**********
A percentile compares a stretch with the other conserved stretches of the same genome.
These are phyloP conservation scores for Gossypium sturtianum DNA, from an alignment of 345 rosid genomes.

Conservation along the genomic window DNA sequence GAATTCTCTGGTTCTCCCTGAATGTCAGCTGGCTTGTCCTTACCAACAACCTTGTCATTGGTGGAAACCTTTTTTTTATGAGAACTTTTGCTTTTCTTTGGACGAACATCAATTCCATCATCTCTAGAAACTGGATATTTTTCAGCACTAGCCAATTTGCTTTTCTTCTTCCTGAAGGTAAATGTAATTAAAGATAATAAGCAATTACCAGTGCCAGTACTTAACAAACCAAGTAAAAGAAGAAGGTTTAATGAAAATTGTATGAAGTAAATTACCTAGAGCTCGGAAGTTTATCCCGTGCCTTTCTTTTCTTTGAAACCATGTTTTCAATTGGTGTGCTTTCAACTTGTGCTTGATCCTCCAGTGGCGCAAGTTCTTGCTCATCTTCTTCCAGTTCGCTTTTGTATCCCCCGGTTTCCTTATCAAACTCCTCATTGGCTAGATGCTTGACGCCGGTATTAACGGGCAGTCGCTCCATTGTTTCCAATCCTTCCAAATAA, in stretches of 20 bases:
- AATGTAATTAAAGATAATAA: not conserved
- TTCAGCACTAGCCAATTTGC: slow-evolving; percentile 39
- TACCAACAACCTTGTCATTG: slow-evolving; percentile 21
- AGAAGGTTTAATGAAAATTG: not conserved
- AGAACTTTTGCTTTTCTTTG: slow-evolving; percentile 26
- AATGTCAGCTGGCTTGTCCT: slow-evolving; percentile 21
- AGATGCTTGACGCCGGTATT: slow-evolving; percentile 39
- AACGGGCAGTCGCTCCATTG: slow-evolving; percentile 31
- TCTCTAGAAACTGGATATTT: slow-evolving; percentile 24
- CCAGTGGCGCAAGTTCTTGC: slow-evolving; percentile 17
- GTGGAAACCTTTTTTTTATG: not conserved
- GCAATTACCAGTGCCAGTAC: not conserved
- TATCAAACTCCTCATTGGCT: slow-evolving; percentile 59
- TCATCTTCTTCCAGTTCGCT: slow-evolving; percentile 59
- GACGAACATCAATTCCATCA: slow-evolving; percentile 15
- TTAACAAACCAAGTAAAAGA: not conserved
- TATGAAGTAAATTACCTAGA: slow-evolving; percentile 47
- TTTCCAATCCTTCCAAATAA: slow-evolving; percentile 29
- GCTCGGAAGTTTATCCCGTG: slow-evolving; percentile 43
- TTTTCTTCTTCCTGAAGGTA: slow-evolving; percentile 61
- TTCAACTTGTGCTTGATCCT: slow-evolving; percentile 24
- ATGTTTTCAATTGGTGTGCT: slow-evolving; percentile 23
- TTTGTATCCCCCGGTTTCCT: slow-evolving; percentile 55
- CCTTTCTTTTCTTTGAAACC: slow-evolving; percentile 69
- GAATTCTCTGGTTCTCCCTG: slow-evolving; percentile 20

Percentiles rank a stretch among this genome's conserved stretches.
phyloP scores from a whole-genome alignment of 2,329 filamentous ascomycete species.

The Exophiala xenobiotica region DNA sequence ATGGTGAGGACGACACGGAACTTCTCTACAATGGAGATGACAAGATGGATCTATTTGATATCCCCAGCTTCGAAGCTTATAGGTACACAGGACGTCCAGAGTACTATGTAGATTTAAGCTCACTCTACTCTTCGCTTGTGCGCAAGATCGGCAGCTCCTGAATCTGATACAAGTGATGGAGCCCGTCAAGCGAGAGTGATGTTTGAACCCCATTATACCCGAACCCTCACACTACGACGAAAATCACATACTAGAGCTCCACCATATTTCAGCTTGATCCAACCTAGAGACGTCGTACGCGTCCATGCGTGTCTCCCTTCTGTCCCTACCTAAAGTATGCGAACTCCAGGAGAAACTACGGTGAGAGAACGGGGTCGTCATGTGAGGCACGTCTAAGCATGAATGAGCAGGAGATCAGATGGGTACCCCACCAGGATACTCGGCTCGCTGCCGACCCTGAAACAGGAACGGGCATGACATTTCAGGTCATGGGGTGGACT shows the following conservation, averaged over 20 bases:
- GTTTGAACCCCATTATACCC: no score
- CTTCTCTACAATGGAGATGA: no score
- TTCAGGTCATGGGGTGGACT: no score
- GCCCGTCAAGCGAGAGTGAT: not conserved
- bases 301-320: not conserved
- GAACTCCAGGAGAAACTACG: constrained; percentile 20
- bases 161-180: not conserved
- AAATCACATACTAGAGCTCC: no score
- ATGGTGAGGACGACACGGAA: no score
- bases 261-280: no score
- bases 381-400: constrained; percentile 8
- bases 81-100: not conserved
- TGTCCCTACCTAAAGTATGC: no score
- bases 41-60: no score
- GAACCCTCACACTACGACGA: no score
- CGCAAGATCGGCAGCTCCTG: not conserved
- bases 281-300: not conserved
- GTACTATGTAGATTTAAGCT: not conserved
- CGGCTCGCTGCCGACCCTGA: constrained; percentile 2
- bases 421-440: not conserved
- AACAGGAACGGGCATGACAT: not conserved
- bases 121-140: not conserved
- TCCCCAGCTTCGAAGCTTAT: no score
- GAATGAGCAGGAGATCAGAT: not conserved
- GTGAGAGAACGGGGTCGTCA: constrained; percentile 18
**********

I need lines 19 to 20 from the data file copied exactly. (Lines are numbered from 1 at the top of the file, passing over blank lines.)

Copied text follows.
- TTAACAAACCAAGTAAAAGA: not conserved
- TATGAAGTAAATTACCTAGA: slow-evolving; percentile 47